Our Latino Heritage: Life As 'One Of The Few' Costa Ricans

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By Esther J. Cepeda

This is part of our Hispanic Heritage Month series, "Our Countries, Our Heritage" where we are profiling a U.S. Hispanic from each of our Spanish-speaking Latin American and Caribbean homelands.

Like many of the “Ticos” living in the United States today, Luis R. Rodriguez was originally born in Costa Rica. But he lived in the U.S. for several years before spending much of his adolescence in his home country. He returned with his mother and four brothers to the U.S. just in time to finish high school.

“It was interesting. I attended grammar school and most of high school in Costa Rica after having lived in the U.S. and when I first got back there my accent was really thick and the other kids, they’d give you this ‘gringo’ attitude and treat you like a foreigner,” Rodriguez said. “Although I have to admit the girls tended to be attracted to you and there was more attention on you so I won’t deny that it was nice.”

Like many of his predecessors, Rodriguez’ family settled in New Jersey, which, along with New York City, Connecticut and Long Island, host the largest concentration of Costa Rican Americans in the country. Even so, Costa Ricans are one of the smaller Latino communities in the U.S.

Costa Rican Luis Rodriguez has spent much of his youth in his native country and well as New Jersey.Luis Rodriguez

Luckily, throughout his schooling he found others with whom to practice his English and it enabled him to easily transition once back in the New Jersey.

“It’s funny, in West New York and Union City, New Jersey there’s a huge Cuban community, there are lots of Colombians – a real Hispanic melting pot – but not too many Costa Ricans,” Rodriguez recalled. “There was at least one Costa Rican bar my family tended to go to to see some soccer games, but basically, I adapted to the Cuban and Colombian mannerisms and slang.”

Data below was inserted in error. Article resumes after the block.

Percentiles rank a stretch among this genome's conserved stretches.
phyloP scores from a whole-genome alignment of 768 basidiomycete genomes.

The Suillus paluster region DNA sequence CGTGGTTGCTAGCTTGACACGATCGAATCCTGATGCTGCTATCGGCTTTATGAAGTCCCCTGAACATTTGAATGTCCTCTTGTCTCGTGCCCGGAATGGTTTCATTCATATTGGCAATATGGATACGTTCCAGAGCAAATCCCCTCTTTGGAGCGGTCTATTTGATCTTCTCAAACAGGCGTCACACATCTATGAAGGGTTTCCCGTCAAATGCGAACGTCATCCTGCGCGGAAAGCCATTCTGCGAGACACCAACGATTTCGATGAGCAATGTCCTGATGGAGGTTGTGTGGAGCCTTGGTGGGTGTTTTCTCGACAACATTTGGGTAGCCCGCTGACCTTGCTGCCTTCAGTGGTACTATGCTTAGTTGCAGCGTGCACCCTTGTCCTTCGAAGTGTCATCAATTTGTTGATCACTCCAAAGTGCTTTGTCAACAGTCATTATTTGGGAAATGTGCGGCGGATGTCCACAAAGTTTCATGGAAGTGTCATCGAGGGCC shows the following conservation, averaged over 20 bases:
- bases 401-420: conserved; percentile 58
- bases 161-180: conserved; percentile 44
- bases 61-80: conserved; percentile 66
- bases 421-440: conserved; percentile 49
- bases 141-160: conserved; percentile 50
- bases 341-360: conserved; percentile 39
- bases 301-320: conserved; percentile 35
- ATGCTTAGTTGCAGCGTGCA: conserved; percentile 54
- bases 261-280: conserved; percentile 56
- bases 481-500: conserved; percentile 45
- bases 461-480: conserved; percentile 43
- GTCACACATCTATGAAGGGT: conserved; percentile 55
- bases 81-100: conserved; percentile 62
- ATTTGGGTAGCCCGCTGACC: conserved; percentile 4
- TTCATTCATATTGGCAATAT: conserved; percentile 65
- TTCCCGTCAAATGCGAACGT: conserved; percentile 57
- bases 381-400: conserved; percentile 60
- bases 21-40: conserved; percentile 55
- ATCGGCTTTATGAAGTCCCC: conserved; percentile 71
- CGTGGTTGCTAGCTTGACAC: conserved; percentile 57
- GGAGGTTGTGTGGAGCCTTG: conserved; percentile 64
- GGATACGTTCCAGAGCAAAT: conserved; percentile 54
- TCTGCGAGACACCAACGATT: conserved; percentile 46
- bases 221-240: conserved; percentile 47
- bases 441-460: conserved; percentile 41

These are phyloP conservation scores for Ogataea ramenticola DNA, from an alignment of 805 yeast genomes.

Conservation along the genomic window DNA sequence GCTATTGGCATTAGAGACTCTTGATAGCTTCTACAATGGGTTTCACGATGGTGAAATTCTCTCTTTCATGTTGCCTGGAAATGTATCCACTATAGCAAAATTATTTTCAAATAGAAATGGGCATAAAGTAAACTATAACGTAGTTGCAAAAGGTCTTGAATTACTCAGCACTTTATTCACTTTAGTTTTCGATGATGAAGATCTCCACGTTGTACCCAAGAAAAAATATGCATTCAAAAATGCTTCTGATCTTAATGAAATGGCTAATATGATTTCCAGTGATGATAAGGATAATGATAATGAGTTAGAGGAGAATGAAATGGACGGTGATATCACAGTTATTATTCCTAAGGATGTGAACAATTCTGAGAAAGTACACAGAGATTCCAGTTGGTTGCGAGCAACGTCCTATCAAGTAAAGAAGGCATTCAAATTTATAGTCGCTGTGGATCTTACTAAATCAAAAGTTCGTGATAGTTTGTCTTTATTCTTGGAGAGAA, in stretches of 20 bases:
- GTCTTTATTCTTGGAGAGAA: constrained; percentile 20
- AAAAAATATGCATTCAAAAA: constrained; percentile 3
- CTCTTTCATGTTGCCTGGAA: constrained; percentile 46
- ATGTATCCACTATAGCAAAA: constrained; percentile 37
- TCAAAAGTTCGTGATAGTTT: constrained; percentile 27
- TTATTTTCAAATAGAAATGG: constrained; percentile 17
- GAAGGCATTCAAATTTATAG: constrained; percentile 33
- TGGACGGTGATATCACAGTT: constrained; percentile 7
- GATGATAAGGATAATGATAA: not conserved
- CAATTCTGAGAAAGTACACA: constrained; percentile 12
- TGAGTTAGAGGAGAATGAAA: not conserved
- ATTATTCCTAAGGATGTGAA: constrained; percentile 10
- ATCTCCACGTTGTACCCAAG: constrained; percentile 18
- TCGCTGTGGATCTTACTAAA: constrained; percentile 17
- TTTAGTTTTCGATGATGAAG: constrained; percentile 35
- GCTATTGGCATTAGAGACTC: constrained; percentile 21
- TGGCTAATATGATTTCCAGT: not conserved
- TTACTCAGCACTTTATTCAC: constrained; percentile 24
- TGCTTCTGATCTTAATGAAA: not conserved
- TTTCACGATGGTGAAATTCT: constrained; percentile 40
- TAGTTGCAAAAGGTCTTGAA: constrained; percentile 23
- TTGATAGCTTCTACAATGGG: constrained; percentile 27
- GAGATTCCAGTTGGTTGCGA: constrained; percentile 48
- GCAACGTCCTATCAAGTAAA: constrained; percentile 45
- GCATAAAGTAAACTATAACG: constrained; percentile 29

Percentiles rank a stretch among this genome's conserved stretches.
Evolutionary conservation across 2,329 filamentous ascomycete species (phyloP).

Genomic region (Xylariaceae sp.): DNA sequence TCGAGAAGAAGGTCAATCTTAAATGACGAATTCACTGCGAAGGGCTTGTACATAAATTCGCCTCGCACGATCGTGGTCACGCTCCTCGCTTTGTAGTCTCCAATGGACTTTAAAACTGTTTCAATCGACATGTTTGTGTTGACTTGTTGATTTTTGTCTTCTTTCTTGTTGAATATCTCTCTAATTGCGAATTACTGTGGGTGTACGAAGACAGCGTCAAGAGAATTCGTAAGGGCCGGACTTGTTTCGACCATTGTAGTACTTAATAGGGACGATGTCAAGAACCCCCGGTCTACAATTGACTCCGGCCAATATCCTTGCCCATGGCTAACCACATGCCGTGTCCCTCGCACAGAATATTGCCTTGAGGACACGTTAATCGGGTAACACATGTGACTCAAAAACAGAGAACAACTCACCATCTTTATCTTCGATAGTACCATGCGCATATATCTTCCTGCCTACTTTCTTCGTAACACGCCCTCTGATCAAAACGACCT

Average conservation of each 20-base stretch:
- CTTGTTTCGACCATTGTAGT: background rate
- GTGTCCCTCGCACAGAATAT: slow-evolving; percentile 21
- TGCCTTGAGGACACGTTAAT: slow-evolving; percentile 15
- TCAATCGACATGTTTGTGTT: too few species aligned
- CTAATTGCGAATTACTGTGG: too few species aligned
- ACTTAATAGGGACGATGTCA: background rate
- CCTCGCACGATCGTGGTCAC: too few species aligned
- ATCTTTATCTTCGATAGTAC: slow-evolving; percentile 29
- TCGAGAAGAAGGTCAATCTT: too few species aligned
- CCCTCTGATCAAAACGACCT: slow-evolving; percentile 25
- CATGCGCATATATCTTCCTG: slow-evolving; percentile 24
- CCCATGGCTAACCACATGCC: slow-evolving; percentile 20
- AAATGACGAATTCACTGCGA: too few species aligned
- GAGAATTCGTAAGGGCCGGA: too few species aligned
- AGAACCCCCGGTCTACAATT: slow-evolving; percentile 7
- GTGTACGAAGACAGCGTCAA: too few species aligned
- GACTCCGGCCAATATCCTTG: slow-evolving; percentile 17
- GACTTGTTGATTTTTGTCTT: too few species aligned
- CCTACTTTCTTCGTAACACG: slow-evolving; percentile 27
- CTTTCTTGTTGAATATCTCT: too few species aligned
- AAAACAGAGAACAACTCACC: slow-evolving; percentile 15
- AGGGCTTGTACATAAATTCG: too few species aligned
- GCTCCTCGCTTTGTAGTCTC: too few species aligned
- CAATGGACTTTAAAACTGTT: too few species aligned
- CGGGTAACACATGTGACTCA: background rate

Today, living in San Francisco and working as a developer for Linux, Rodriguez says he’s really out on his own. “I’ve now spent five years here and it took me four years to meet the only other Costa Rican in town. And though I’ve asked people, everyone tells me I’m the only Costa Rican here.”

Living as the odd-guy-out, heritage-wise led Rodriguez to not put a lot of emphasis on his connection to the small Central American country when out in the world, preferring to “connect to people as people” rather than rallying around a specific ethnic identity. But his family always found ways to maintain their national pride.

"I think the biggest thing I got from my Costa Rican heritage is being extremely humble and being aware of my own experiences and being appreciative for a lot of the things I didn’t have in Costa Rica," says Rodriguez, a developer for Linux.

“In retrospect a lot of it has to do with soccer games and family get-togethers where your heritage really comes out in culture and traditions,” Rodriguez said. “I would say one of the biggest things is the food and cooking, the Imperial Beer, gathering during soccer games, Christmas and Semana Santa where you have these big dinners where you cook fish and then pray the rosary while you just can’t wait to open gifts. It’s those times you pick up those little tidbits of cultural heritage.”

And he has exported some of his newly adopted California surfer, hiker, biker and outdoorsman habits to family back in Costa Rica, too.

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“Pretty much San Francisco has changed me completely. I was not really active and my family, well, you’d be lucky to get the family to go out on a camping trip, much less run and bike, or do rock climbing and surfing,” Luis said. “But I got into surfing and it turns out that Costa Rica has great surfing so I ended up trying it with a few cousins and now I go to Costa Rica and coordinate surfing outings with my cousins.”

“I think the biggest thing I got from my Costa Rican heritage is being extremely humble and being aware of my own experiences and being appreciative for a lot of the things I didn’t have in Costa Rica. There were so many activities that were not available to me there,” said Rodriguez. “But though I experience appreciation for both, I think I see myself as an American because, ultimately, we are just a melting pot.”

Esther J. Cepeda is a Chicago-based nationally syndicated columnist and an NBC News Latino contributor. Follow her on Twitter, @estherjcepeda.

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